Work to get these issues addressed, negotiated, and spelled out before signing. While “default” and “cause” may still be broader than you’d like, defining them as specifically and narrowly as possible may help avoid a costly and potentially litigious termination scenario.

Non-Competition and Non-Solicitation

As you may well be aware, these are two of the most important clauses in a written employment agreement, affecting the employee’s post-employment opportunities and ability to earn a living and legal liability more than perhaps any other provision in the contract. At their essence, these clauses (are supposed to) aim to protect an employer’s legitimate business interests in its goodwill, client and professional relationships, revenue streams, etc., doing so by limiting the ability of the employee to operate in the employer’s line of work or solicit the patronage of its customers for a set period after termination of employment. The non-compete, generally, will prevent the employee from going to work for a competitor, starting a competing business, or otherwise engaging in competing business activities. The non-solicitation agreement, on the other hand, prevents the employee from interfering with the relationships of the employer with its customers and, in some cases, its other employees and contractors. 

That non-competition and non-solicitation agreements present post-employment issues for employees should hardly come as a shock. Many employment agreements, even those that have no business incorporating such provisions, require employees to agree to these types of clauses. And yet, more often than should be the case, an employee finds themselves in a situation in which ignorance of the terms of the agreement or failure to negotiate reasonable terms preclude pursuing a new opportunity because the agreement prevents it or imposes the risk of a lawsuit for breach of contract.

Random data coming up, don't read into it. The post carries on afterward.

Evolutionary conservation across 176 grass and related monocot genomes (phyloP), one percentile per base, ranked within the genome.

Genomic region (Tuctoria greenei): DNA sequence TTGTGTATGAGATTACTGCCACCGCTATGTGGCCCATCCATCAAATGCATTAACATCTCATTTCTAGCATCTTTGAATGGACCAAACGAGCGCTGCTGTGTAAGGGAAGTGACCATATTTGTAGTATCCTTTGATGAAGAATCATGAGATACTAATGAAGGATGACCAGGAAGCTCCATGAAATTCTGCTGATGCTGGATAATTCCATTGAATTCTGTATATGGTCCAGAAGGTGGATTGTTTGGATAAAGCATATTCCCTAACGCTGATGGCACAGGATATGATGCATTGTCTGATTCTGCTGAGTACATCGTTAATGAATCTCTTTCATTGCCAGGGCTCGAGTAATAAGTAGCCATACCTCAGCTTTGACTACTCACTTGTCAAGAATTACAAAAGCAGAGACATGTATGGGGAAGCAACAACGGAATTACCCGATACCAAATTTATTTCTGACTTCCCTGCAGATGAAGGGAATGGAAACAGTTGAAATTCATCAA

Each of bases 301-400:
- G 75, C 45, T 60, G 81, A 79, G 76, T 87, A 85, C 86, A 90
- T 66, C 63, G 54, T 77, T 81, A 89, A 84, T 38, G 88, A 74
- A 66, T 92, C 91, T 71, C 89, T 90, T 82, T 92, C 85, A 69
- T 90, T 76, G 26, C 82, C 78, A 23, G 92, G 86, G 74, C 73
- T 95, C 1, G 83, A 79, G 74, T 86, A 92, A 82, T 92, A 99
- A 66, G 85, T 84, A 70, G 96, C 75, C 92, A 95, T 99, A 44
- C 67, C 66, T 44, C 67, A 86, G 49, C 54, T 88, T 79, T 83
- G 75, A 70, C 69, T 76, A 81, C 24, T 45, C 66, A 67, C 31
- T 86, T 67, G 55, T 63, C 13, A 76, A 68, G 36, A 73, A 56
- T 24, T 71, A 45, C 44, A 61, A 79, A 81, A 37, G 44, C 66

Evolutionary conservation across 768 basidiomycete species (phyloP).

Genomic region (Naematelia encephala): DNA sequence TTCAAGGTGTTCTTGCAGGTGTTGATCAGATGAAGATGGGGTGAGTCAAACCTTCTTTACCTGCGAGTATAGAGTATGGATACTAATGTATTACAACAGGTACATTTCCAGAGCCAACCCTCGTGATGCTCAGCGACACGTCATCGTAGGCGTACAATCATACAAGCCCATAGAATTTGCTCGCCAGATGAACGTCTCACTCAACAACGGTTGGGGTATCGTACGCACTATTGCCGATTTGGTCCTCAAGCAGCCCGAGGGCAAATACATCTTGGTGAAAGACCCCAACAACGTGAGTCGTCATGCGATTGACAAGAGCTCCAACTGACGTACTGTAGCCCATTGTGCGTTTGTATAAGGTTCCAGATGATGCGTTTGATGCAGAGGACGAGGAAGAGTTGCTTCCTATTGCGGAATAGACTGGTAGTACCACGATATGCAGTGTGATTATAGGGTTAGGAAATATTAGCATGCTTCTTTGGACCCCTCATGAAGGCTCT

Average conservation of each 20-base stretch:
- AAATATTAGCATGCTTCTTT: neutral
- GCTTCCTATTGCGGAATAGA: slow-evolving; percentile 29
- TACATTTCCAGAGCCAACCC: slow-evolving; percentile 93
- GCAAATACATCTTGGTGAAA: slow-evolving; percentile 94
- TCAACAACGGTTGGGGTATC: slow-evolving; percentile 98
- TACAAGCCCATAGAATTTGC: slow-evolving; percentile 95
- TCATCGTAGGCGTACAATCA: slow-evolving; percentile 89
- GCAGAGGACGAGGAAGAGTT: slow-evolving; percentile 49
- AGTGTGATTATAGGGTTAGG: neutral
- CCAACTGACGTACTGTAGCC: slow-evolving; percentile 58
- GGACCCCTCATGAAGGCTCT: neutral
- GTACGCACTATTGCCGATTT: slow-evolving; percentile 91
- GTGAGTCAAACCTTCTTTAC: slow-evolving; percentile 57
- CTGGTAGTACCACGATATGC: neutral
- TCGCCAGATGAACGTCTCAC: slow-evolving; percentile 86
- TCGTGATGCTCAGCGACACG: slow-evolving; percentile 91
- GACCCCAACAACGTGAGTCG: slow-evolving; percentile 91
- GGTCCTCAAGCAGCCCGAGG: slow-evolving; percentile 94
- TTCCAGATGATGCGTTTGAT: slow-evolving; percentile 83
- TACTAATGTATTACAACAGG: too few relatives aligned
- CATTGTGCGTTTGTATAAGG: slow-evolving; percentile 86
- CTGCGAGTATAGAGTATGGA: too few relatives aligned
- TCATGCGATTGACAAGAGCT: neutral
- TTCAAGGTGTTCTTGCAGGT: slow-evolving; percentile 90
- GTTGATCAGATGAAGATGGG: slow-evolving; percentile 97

Understanding these terms is consequently and critically important. What type of competitive activity is prevented? For how long and in what area? What constitutes an improper “solicitation” of customers or employees? Consider the example of two or more employees of the same company, each under a non-solicitation agreement preventing solicitous interference with the employee relationships of the company, and each finding themselves on the wrong end of a cease-and-desist letter because they decided to leave the company and start a business together. Is that a breach of a non-compete or non-solicit agreement?

These clauses present difficult questions for employees. Often the employer will present a take-it-or-leave-it offer of employment: either agree to the non-compete and non-solicit clauses or find other work. Other times the language of the agreement is so densely and unapologetically unreadable to anyone without a J.D. that the employee may not have any idea as to what he or she is agreeing. But that only highlights the importance of understanding these clauses. Trying to negotiate more reasonable terms is an important goal. And even in the take-it-or-leave-it scenario, understanding the terms to which you’re agreeing may help prevent a breach or other missed opportunity down the road.


The information herein is not legal advice. The information is in the form of legal education and is intended to provide general information about the matter discussed.  The above is not, nor is it intended to be, legal advice and does not create an attorney/client relationship.  Consult your attorney with questions.